Linda WedlakeHow did you get into research?

To be honest, I cannot actually remember a time when I was not involved in research. To me, research is not a profession but a way of working. It’s about wanting to know more, harnessing the data, synthesising the information and disseminating the findings. My pre-NHS career was in information management consultancy but when I was invited to join the Royal Marsden in 2005 as a (very newly qualified) Research Dietitian, I couldn’t believe my luck. I had a job which combined dietetics, gastroenterology and radiotherapy research. I had wonderful teachers and now, 15 years later I have a PhD and I’m managing Clinical Trials. What could be better?

What do you enjoy about research?

I love writing and cannot deny the buzz I get when an article is cited or I am contacted for information about the research I have done. There is something incredibly challenging and satisfying about embarking on a journey where you think you know all the answers and inevitably end-up with more questions. Despite the sheer grind of undertaking systematic reviews, personally, I regard them one of the most rewarding of all research methodologies. The ability to transform an almost limitless amount of information into readily accessible and useable knowledge must surely remain a critical part of a researcher’s tool kit for many years to come.

What was the most difficult aspect of doing your PhD?

Sticking to the script! I started to do my PhD full-time and recognised quite quickly that a part-time approach would be more flexible. As a salaried Research Dietitian, I had responsibilities to the Unit(s) within the Trust in which I was working and naturally I found it hard to ignore opportunities to get involved in related but peripheral projects rather than sticking rigidly to the remit of my PhD. I was interested in everything and whilst this was a huge learning opportunity it was also somewhat of a distraction. Harmonising the demands of clinical versus academic responsibilities should not be under-estimated and requires both diplomacy and patience.

What difference has your research training and experience made to your career?

It has empowered me with a way of looking at things that is both critical and constructive. I was delighted to be offered the opportunity of joining the Clinical Trials Unit after my PhD and whilst my formalised training in trial management was limited, my practical research background allowed me to flourish in this highly demanding environment. I am now a Lead Project Manager with my own trial portfolio and have recently been asked to assist with the implementation on a new software platform for capturing Patient Reported Outcomes (PRO) responses for research purposes and in the future out-reach care.

How has research changed your clinical practice?

Since completing my PhD I have moved into a more administrative role but happily I still receive queries regarding the efficacy of dietary fibre during therapeutic pelvic radiotherapy and am a collaborator with a Swedish group undertaking further work in this area. So, in a sense my own practice has not changed but I am heavily involved in the individual improvement of others which is incredibly rewarding. I am a visiting lecturer at Surrey University on Critical Appraisal & Systematic Review Skills and help run regular workshops for dietitians applying for NIHR individual awards in my role as an NIHR Training Advocate.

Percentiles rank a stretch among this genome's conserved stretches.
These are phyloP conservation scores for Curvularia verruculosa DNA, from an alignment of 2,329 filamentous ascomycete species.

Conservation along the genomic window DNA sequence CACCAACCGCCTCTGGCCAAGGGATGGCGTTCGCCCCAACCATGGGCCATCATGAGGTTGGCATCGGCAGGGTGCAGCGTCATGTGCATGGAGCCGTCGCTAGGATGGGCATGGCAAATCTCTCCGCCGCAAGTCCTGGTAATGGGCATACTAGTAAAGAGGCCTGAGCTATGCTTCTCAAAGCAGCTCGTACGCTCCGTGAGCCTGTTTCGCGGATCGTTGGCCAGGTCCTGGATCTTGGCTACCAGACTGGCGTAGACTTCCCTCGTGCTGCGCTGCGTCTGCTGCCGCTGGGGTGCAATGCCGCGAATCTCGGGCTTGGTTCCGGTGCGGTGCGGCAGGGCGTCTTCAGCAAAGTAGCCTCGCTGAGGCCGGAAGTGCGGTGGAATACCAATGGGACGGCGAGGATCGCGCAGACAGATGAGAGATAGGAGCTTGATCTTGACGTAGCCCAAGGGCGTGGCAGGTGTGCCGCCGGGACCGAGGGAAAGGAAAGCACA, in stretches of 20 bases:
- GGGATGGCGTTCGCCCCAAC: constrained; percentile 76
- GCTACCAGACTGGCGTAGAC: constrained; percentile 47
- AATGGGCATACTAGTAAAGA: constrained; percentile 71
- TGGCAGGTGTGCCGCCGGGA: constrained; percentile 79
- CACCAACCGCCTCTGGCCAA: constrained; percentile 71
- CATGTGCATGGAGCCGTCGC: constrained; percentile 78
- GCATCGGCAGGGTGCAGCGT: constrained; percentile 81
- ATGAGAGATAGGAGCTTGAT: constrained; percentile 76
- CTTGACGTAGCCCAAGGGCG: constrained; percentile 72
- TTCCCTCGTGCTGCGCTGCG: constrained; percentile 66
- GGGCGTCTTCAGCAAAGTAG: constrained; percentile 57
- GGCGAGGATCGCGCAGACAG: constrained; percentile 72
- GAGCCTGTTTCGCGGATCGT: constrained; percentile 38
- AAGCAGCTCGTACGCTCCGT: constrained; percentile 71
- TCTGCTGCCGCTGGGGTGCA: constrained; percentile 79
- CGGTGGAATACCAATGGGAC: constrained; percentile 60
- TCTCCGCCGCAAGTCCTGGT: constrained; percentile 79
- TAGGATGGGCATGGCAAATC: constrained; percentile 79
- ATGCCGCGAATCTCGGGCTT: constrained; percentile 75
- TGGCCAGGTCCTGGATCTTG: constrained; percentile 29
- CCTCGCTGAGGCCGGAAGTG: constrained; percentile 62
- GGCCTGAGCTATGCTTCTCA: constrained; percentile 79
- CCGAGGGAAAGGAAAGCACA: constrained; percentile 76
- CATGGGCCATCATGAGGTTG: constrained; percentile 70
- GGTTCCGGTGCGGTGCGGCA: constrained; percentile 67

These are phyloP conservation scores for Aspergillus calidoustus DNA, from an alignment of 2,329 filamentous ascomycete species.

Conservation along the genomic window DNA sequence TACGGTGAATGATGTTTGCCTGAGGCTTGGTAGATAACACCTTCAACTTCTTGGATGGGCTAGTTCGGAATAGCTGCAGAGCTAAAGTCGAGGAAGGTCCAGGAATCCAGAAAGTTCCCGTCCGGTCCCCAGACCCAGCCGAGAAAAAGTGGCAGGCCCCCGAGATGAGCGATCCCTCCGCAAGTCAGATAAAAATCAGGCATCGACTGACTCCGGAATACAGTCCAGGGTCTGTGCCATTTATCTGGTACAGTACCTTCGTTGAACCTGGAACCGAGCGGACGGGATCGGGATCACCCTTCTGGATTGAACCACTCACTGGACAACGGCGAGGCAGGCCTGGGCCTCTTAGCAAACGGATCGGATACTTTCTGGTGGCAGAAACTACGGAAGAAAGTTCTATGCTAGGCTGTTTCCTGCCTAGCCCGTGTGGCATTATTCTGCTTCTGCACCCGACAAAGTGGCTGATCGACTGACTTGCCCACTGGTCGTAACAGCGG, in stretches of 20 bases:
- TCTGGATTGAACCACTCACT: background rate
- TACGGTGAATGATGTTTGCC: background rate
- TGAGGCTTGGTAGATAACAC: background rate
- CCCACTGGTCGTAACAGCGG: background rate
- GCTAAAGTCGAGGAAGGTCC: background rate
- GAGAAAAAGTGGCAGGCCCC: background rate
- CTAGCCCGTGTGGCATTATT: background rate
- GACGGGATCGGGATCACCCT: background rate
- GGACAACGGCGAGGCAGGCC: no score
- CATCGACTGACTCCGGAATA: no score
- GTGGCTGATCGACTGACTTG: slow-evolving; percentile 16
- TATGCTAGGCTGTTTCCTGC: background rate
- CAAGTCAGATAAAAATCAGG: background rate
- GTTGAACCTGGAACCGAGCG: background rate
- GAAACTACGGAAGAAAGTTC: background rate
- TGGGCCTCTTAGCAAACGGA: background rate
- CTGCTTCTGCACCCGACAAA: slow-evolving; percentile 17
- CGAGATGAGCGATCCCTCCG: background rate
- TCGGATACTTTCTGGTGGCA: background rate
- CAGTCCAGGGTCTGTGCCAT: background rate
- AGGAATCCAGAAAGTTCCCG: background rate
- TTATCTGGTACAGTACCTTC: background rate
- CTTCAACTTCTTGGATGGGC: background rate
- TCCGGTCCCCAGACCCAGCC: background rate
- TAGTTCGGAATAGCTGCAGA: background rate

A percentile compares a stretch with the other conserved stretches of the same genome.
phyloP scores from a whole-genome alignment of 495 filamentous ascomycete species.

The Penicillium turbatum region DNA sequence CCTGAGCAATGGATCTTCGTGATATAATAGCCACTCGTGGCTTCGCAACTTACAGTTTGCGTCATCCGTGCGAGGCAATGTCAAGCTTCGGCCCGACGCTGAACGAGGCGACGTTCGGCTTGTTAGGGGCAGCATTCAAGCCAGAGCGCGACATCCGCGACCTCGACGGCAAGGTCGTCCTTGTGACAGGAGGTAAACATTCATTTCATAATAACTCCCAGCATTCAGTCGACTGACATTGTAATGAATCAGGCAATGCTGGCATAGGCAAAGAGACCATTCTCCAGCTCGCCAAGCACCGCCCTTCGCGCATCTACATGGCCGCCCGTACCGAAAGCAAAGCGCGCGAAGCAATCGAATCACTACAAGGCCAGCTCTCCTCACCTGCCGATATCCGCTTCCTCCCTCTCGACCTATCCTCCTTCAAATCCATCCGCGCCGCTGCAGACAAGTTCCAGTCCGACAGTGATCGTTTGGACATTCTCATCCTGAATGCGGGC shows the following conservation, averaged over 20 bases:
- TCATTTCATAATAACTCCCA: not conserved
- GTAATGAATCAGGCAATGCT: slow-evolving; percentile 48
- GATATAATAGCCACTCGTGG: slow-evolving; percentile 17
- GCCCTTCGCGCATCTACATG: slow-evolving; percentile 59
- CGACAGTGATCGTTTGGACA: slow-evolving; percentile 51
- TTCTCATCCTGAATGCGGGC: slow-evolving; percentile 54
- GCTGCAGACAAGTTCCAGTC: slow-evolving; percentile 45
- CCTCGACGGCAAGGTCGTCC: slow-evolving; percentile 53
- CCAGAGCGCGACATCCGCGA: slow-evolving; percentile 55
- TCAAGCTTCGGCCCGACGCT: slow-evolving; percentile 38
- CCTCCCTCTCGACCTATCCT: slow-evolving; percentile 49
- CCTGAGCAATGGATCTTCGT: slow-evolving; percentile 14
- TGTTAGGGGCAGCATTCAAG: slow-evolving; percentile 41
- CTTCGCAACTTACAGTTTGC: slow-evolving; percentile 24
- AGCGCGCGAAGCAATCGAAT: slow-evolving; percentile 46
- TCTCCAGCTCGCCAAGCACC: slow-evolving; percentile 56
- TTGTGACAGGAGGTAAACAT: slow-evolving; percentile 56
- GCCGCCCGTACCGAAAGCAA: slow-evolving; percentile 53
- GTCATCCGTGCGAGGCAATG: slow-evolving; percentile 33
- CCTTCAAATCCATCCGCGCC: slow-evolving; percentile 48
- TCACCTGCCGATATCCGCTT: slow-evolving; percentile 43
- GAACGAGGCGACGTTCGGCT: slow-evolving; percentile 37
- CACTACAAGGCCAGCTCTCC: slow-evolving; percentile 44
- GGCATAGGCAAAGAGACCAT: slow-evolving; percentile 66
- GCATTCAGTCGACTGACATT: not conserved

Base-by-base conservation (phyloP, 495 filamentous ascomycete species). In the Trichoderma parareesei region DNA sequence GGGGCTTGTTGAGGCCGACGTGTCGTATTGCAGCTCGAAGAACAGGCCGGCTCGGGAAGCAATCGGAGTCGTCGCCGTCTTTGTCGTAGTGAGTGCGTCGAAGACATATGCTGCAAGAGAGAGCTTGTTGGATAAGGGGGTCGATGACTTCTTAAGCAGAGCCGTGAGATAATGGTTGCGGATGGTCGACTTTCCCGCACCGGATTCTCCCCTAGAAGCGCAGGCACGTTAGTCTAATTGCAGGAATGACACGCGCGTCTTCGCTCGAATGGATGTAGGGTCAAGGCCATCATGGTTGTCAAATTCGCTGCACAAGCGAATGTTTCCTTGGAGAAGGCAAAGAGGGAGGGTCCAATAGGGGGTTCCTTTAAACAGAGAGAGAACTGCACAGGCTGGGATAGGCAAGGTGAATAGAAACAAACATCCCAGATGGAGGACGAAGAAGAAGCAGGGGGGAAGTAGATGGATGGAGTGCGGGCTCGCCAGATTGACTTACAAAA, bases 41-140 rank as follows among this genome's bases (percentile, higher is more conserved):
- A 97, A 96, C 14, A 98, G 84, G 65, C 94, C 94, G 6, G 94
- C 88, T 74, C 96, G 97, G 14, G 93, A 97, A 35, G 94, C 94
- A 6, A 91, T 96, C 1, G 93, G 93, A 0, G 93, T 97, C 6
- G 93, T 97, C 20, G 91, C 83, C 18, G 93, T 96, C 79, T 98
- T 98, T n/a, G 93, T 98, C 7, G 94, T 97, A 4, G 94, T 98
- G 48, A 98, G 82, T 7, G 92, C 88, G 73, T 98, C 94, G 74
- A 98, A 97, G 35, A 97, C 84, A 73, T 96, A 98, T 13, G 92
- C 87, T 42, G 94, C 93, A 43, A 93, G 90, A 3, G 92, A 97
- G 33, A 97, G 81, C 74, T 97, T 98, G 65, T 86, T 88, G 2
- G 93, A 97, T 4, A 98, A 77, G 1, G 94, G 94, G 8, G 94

What has made a difference to progressing your research career?

Working collaboratively with others has given me increased visibility and broadened the scope of opportunities. Publications have been described as research currency and for me this has certainly been true. There is something highly motivating about getting into print and its one of the most effective ways of getting noticed. Last year I was invited to become a Trustee for our Professional organisation the BDA. This was for me the most tangible reward for a personal career in which I have always striven to adopt the highest standards in research design, delivery and dissemination. Now I have to opportunity to help raise the bar for our profession.

Where do you see your clinical academic career going over the next five years?

I will continue to review grant award applications in my role as a BDA Trustee. I will present at workshops and seminars and I will continue to peer-review manuscripts on relevant topics and research methodologies in general . I am hoping that a European research collaboration in which I am involved will come to fruition. The major new initiative to focus on Patient Reported Outcomes within the Trust is really exciting and will probably occupy an increasingly large part of my time in the next few years not only as a research tool but also for its potential in enhancing care pathways in the future.

Dr Linda Wedlake, Lead Project Manager & Senior Trial Manager, PROFILES Team Lead, Royal Marsden NHS Foundation Trust -

To download Linda's case study please click here: Linda Wedlake: Case Study (PDF)